The documentary Living With Chucky has just debuted for the first time anywhere in the world at the Popcorn Frights Film Festival.
On the other hand, we can’t wait for the second season of the Chucky television series, which will make its debut on October 5 on both Syfy and USA Network. One can’t help but think of the Child’s Play documentary that is going to be released soon.
The director Kyra Gardner, together with Jason Strickland, contributed to the writing of the documentary that she went on to direct. The typical style of talking heads is broken up by animated opening titles, the sewing of Good Guy doll clothing, and the filling of molds with Chucky body parts. These elements give interest to the film. A VCR is seen with a collection of franchise cassettes sitting above it. When you start playing each one, a conversation about its corresponding movie will begin.
I started the journey of making this film several years ago as a class assignment in film school. One semester we were asked to make documentary short films, which was a genre I despised as someone with ADHD. That was until I watched, “Stories We Tell,” which is a fascinating film that unravels a family’s secrets all from the perspective of the filmmaker. It showed me how intimate documentaries could feel and inspired me to focus my film on something personal. I originally intended making a short on what it was like growing up with a special effects makeup artist as a dad. I used to think I had a very normal childhood, but as I grew older I realized not every other kid came home from preschool to monsters, aliens, or fake dead bodies that their father took home from work. Most notably Chucky, the killer doll from Child’s Play, was something I would constantly come home to at the ripe age of four, and would give me nightmares for years to come. When I pitched the short in class, a teacher pointed out how often I referred to Chucky as my own brother and encouraged me to focus on that subset of my life since it is something that has been ingrained in my family for the past twenty years.
In creating the short film it felt like I was piecing together missing bits of my childhood. I was finally meeting the other families surrounding these films that became a second family to my dad while he would be gone for several months at a time in Romania or Canada. They all referred to Chucky as an existing family member and as they revisited their own memories, my seemingly isolated childhood from my dad felt less lonely. It was an incredible experience that resulted in feeling more involved with the “Chucky family,” as my film opened for Cult of Chucky‘s premieres in London and Toronto that year. From there, it was ultimately the fans who inspired me to sit down and turn the film into a feature. They had so much passion and love for a character they considered to be their icon, yet to me is just my little brother who always gets to ride shotgun (I’m not joking, you have to buckle up Chucky anytime you travel). I knew other eighties slashers like Freddy and Jason had their own documentaries, but there wasn’t something out there that was solely dedicated to the Child’s Play franchise in its entirety. It was my chance to show fans, either new or day one die-hards, a glimpse into my reality.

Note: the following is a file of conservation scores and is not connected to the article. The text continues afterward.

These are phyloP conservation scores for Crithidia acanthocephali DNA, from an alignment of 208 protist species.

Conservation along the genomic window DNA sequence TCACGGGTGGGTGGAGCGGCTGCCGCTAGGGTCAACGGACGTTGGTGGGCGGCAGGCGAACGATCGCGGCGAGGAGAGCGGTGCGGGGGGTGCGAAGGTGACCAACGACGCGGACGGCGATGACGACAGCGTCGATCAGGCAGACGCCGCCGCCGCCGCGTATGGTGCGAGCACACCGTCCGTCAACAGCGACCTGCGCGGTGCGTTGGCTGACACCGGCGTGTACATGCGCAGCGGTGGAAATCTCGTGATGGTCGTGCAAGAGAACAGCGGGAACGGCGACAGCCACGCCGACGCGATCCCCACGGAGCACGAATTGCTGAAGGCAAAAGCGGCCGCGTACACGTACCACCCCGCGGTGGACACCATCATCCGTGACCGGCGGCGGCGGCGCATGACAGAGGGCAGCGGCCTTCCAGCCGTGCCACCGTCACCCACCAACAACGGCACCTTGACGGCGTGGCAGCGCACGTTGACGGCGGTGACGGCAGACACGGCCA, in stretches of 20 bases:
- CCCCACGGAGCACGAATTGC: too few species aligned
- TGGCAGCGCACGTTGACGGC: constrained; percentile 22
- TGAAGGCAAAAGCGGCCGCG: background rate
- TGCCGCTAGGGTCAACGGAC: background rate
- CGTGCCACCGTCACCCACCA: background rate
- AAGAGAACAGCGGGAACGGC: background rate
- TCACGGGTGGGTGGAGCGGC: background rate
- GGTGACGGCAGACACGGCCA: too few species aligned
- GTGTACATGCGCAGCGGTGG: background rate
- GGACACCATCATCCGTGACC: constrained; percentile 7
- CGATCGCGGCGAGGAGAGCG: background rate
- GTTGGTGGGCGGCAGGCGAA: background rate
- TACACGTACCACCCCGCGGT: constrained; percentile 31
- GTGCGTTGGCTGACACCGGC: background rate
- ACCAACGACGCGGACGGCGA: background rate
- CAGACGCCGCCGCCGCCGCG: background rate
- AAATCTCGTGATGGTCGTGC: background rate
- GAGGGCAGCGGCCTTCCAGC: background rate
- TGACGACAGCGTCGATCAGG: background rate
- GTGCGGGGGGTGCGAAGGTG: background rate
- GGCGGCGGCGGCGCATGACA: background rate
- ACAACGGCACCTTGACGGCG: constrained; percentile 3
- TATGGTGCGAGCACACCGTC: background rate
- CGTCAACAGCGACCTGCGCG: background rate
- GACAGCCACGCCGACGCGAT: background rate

Little did I know the behemoth task I had just given myself of trying to cover a beloved thirty year old franchise in just under two hours while fresh out of film school. Not to mention the many challenges faced along the way such as the editing process, legalities, and a global pandemic that not only halted the filming process but also affected the entire independent film market. “Living With Chucky” has truly been a love letter not only to the franchise but to the people who work so tirelessly to continue to bring Chucky into the homes of horror fans everywhere. I hope people are able to feel just how much heart was poured into creating this film and possibly take away a newfound appreciation for their favorite franchise.Kyra Elise Gardner
The well-known Child’s Play series is dissected from both an individual and a societal point of view in the show Living With Chucky. LIVING WITH CHUCKY is a documentary that was directed and conceived by Kyra Gardner, who is also the daughter of Tony Gardner, the chief puppeteer for the majority of the Chucky franchise. The documentary uses new and archival interview footage to expose the series’ cultural impact over the years, with principal cast and crew members such as Don Mancini, Brad Dourif, Jennifer Tilly, Tony Gardner, and David Kirshner, as well as fans of the Chucky franchise such as Marlon.
It is wonderful that the stars of the franchise will be featured in the documentary and that they will share their personal tales as well. In addition to that, the filmmaker receives a vast quantity of archive footage to use in the film. The combination of the knowledgeable talking heads and the film that has never been seen before gives us reason to believe that this one is going to be pretty dope.
In the latter part of this year, Living With Chucky will have a screening at Frightfest in the United Kingdom. We should hear the official release date sometime in the Fall.
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